5 Investing Ideas As GameStop Squeezes Short Sellers

CHRIS LAU, KAPITALL: When GameStop (GME) broke past $30 and closed at $32.73, the short-interest, or bearish bet against the company, stood at 43.09 million shares. With 117.84 million shares outstanding, short float was a substantial 36.6%. How did short-sellers get caught off guard, especially when IDC reported sales declined 14% to 76.3 million units and NPD Group said in March 2013 that game sales declined 25%?

For GameStop, it turns out that a strong lineup of game titles for 2013 and extending throughout this year benefits the game reseller. Even though overall game sales are declining, hit titles drive profits for GameStop, game makers, and hardware game suppliers.

GameStop is up nearly 50%, outpacing the Nasdaq index as represented by the Nasdaq PowerShares ETF (QQQ) in the Kapitall chart below :

GameStop Outlook Positive

A renewal in the product cycle for consoles will benefit GameStop. Sony (SNE) is releasing a PlayStation 4 within the next 11 months, while Microsoft (MSFT) is poised to announce the successor to the Xbox 360. Nintendo (NTDOY.PK) also refreshed its Wii last year. Although sales weakened in recent weeks, the refreshed product benefits GameStop because the release improves awareness for games made for Nintendo.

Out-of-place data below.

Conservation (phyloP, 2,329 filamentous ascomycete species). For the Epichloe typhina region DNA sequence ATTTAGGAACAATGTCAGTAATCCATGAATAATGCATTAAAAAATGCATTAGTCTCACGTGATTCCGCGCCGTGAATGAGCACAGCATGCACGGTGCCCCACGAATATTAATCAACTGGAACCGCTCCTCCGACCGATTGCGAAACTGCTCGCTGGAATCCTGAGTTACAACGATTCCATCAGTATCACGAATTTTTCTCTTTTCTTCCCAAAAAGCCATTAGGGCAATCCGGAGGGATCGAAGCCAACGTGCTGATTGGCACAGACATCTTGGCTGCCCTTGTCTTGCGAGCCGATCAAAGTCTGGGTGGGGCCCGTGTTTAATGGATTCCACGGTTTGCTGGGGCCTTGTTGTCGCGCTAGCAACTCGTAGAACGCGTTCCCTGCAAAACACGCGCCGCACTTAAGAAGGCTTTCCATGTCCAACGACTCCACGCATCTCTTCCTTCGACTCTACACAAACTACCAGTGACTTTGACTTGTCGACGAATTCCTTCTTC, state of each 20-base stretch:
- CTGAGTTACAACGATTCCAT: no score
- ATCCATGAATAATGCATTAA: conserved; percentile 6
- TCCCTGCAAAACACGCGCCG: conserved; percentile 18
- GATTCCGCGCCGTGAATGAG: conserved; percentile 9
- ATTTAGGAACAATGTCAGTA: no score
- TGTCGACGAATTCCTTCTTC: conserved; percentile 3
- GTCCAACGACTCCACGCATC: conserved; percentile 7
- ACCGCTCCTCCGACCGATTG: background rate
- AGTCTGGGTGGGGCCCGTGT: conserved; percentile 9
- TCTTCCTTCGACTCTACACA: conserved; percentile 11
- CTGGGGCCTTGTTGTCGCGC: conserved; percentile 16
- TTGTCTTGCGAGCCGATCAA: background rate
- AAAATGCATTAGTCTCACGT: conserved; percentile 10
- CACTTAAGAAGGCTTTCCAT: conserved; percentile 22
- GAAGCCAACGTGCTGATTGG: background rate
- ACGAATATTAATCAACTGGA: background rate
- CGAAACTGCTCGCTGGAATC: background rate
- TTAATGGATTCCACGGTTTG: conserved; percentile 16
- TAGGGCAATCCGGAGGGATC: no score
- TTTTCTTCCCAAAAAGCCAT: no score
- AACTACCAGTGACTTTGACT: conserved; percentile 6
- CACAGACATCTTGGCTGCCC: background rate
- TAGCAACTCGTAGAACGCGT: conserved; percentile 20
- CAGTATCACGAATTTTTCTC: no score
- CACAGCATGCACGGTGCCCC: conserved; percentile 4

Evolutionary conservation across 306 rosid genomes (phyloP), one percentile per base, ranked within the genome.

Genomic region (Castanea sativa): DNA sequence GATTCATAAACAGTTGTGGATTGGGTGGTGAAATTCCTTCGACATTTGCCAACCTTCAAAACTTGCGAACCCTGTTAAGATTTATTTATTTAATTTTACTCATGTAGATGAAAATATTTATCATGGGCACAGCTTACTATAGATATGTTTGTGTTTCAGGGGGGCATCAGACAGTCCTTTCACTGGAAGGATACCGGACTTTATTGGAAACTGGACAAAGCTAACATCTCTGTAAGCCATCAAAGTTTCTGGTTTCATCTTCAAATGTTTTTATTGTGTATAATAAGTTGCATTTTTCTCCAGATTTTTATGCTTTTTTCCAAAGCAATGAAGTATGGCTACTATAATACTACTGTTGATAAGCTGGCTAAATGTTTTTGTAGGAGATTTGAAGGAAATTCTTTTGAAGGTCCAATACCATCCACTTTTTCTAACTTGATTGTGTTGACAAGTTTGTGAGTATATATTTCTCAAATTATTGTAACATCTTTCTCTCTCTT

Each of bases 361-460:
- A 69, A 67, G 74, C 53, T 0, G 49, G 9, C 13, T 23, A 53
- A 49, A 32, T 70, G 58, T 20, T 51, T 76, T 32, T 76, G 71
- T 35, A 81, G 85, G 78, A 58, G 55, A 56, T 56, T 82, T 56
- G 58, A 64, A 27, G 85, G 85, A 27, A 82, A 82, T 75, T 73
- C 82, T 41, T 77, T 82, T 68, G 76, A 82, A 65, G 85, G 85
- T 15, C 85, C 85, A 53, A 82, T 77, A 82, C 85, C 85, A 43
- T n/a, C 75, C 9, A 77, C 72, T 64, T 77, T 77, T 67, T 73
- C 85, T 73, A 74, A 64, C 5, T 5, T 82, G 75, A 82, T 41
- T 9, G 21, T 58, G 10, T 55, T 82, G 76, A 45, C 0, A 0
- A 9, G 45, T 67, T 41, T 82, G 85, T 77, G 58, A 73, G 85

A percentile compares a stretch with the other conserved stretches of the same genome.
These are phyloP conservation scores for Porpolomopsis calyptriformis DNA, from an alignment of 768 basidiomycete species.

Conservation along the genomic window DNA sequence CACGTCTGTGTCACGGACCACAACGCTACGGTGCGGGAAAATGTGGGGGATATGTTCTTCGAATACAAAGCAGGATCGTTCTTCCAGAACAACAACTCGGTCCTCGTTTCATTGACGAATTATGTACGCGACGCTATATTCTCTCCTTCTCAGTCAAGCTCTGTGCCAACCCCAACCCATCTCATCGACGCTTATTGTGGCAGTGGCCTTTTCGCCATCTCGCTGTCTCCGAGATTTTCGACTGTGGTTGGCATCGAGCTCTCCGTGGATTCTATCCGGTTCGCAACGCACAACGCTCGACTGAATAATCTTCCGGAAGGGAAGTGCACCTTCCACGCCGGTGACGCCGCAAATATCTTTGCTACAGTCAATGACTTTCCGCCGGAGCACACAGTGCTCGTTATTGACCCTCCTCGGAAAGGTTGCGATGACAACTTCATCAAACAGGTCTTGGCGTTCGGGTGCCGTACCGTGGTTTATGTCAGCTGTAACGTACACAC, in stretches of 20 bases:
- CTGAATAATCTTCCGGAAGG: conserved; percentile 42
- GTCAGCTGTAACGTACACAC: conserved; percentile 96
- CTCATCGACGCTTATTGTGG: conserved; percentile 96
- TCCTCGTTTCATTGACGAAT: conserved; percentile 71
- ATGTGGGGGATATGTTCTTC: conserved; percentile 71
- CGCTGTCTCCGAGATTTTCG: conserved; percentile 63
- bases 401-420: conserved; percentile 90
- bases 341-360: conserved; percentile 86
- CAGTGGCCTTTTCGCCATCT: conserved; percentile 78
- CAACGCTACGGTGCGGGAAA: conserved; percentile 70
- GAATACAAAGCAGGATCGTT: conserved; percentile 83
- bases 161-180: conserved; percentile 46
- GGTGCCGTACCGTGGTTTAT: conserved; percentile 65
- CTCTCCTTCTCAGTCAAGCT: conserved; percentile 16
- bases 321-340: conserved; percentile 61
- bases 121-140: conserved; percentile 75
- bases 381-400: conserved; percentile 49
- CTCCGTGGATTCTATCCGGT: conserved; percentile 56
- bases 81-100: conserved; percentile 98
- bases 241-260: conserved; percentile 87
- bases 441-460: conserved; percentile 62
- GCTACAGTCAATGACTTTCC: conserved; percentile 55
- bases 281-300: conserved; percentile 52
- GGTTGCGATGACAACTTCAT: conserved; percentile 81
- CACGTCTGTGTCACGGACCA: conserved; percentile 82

In the past year, only Sony generated a positive return for shareholders. The rapid ascent in the last few months was driven by a drop in the value of the Yen, excitement for the PS4 launch, and strong Sony-made Android phones:

In March, game sales totaled $992.5 million. Take-Two’s (TTWO) BioShock Infinite led sales, beating out Activision’s (ATVI) Call of Duty. When charting the two game makers using Kapitall’s Compar-O-Matic to compare market cap to forward P/E (or “POP”), Take-Two has a much lower valuation:


Investors who ignored the negativity for an overall decline in game sales were right to do so. The negativity for game resellers was so strong that a short-squeeze in GameStop shares led to returns of nearly 50%. The seasonal weakness is fast approaching, and “selling in May” may once again prove itself correct. Investors could use the decline in the overall market to accumulate the companies mentioned.

Written by Chris Lau, Kapitall Contributor


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